SMEs Chamber welcomes PN call for tax level playing field

The Chamber of Small and Medium Enterprises welcomes the news that the Nationalist Party intends to propose a fairer taxation system for Maltese SMEs

SMEs Chamber CEO Abigail Mamo
SMEs Chamber CEO Abigail Mamo

The Chamber of Small and Medium Enterprises (SMEs) has welcomed the news that the Nationalist Party intends to propose a fairer taxation system for Maltese SMEs.

Chamber CEO Abigail Mamo told BusinessToday that she was looking forward for the PN to publish more details about its proposal, as this was a battle the Chamber took on a couple of years ago.

The Chamber’s 2018 Business Performance Survey showed that unfair competition in the form of tax incentives for foreign traders was a problem for a majority of small businesses.

One of the biggest draws for foreign companies to Malta is the six-sevenths rebate on Malta’s highest tax rate (35%) from global dividends when those profits have been booked in a Maltese holding company.

It effectively allows shareholders of a foreign company to pay 5% tax on the profits generated globally once they get kicked up to a “Maltese” parent company.

On Tuesday, Grech said that while the country should welcome foreign investment, local businesses could not be disadvantaged due to higher taxation rates.

“The system will strengthen the bargaining power of Maltese businesses, because at the end of the day, they are competing for the same market,” he said.

Mamo agreed and said that, as things stand, the system was “very unfair” for local competing businesses.

“We too are not against giving incentives to foreign investors in Malta,” she said. “But there are ways and means of doing this without hurting local businesses.”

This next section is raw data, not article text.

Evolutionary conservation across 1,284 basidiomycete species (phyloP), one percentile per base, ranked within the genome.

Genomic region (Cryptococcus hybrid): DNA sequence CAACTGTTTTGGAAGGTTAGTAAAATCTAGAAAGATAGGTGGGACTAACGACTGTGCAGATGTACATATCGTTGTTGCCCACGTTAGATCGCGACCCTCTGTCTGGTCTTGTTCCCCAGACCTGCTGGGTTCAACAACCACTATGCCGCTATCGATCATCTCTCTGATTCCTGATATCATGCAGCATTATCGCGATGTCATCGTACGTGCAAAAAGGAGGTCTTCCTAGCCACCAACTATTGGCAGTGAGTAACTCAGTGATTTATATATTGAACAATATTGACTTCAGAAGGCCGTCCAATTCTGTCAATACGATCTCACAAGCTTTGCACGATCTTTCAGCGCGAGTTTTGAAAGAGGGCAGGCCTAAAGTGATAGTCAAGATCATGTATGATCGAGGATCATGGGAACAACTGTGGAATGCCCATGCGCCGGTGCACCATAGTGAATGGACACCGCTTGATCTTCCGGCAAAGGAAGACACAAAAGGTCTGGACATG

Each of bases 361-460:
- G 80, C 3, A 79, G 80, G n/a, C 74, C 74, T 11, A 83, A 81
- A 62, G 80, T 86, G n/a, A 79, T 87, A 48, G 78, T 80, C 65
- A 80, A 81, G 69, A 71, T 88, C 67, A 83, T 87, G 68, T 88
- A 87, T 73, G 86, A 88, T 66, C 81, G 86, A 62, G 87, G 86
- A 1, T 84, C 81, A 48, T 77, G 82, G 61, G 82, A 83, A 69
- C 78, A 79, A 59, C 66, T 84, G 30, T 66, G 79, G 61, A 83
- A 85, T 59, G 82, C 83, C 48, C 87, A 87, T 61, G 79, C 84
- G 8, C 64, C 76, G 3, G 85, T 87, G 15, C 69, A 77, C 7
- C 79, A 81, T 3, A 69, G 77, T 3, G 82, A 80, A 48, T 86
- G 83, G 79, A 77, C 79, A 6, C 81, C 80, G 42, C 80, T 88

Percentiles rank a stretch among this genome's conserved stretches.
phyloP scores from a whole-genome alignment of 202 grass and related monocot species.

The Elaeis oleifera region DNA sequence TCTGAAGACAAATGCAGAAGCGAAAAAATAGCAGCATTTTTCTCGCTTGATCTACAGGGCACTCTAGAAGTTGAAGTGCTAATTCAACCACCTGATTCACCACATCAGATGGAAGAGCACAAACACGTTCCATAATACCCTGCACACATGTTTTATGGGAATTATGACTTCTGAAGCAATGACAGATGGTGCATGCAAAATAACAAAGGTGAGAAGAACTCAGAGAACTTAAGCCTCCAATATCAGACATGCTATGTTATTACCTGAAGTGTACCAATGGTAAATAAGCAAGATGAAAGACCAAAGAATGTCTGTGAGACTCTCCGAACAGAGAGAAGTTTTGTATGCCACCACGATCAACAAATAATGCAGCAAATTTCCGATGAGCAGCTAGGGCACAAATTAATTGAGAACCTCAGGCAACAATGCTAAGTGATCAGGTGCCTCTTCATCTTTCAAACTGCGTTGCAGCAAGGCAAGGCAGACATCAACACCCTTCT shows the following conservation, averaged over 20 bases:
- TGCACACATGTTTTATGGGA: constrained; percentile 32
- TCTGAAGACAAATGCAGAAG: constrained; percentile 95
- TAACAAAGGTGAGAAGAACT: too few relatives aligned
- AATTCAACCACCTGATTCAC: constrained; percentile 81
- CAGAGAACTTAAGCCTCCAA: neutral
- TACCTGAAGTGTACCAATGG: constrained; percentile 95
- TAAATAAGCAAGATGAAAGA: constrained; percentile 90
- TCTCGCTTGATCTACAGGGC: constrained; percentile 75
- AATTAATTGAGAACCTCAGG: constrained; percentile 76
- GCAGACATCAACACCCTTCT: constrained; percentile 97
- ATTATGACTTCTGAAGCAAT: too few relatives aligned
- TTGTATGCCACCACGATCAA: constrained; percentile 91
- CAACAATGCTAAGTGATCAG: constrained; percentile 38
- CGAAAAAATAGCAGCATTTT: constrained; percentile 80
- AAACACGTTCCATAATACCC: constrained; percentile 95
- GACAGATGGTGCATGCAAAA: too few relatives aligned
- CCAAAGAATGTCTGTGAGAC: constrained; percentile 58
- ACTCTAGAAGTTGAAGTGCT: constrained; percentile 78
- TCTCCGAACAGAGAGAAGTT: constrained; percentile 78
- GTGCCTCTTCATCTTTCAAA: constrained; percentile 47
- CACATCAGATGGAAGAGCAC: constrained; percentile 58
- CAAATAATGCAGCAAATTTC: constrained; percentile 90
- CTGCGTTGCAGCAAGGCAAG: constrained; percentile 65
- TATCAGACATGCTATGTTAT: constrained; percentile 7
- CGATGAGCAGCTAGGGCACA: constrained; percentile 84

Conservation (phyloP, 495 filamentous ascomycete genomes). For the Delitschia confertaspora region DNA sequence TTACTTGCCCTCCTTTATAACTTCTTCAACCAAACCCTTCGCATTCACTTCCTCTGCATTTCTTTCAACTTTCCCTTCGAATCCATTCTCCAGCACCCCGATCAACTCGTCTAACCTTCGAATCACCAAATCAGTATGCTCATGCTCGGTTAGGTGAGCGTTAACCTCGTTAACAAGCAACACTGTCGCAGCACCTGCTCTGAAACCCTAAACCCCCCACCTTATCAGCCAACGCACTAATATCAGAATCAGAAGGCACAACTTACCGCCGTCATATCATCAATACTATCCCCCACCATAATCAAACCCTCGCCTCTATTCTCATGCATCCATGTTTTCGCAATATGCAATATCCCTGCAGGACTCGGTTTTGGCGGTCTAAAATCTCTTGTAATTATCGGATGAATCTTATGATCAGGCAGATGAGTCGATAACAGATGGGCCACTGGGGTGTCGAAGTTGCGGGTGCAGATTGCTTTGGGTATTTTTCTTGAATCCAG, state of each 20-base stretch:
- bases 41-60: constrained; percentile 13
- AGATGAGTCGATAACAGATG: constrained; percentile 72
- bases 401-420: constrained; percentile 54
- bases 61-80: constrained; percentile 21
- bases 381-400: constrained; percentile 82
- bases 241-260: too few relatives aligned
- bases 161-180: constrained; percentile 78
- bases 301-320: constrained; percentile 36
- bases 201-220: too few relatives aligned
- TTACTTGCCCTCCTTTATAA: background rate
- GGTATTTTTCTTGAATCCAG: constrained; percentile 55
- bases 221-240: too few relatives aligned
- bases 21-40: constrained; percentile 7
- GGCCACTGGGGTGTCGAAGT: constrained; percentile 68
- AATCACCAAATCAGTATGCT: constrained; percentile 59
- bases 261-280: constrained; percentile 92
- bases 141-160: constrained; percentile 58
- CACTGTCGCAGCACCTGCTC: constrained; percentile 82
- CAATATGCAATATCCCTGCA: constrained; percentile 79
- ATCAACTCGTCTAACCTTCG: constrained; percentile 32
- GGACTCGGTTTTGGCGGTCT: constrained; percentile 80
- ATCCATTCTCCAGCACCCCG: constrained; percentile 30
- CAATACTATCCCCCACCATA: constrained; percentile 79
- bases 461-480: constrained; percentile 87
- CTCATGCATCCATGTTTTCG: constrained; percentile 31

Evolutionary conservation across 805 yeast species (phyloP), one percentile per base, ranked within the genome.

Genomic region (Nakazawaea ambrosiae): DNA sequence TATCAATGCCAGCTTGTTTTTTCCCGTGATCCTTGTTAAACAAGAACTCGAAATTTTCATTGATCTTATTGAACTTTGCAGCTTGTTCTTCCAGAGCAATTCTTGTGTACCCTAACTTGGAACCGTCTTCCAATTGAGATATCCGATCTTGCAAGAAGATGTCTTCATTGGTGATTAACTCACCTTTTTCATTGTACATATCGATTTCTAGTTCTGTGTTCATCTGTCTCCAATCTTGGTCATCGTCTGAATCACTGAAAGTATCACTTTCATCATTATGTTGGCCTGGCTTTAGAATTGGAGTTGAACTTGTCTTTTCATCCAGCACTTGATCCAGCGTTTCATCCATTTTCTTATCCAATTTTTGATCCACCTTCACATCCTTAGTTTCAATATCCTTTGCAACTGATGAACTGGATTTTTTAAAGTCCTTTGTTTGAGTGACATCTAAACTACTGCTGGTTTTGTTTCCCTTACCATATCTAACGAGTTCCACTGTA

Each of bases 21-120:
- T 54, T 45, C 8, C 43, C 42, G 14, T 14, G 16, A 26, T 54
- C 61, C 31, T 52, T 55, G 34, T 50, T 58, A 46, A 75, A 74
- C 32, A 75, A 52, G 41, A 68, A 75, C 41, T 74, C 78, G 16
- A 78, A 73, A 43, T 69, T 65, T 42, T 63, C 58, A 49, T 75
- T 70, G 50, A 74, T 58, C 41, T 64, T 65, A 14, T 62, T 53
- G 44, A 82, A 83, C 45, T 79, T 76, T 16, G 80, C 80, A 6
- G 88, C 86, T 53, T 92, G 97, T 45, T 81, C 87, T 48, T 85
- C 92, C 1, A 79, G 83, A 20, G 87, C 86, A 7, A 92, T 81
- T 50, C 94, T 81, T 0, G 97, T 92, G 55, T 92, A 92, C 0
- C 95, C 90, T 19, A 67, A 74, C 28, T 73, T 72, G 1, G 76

Mamo insisted the system could still apply for certain sectors.

“The situation is that if an Italian opens a restaurant in Valletta, he will pay just 5% tax,” she said. “While this makes sense for large gaming companies which employ Maltese people, it doesn’t make sense that this also applies to businesses such as restaurants.”

She said the system effectively treated local ventures as second-class enterprises.


But while the PN and SMEs Chamber might be on the same page as to equal tax rates for both local and foreign businesses, Prime Minister Robert Abela has already made it clear he has no intention of changing Malta’s competitive taxation system.

In January 2020, days after being elected Labour Party leader and prime minister, Abela said the removal of the tax advantage for foreign companies would seriously threaten the Maltese economy.

And although during that election campaign he had initially said Maltese companies were being placed at a disadvantage compared to their foreign counterparts due to the tax system, Abela later said he had been grossly misquoted on the matter.

“It would be suicidal for Malta if the 5% system were to be removed,” he said then. “I did not say I would do that, and I am not going to do that.”

EU tax harmonisation

Malta is under immense pressure by the EU, which is more intent than ever on a minimum level of taxation across the bloc.

Caruana also said Malta’s taxation system may have to be tweaked to placate international disquiet because, although Malta was doing nothing wrong, it had to be “astute” when trying to convince others.

“We need to defend [the taxation system] and convince others but we also have to change where necessary because it will be useless to battle against the tide and stamp our feet... we need to be astute,” Caruana told business operators and stakeholders in January.

He said earlier this year that only three other EU member states - Ireland, Cyprus and Luxembourg - .

He said Malta would seek to build bridges with Ireland, Cyprus and Luxembourg, the only other three EU member states which disagree with the argument in favour of minimum taxation levels to ensure they all present a common front against tax harmonisation.

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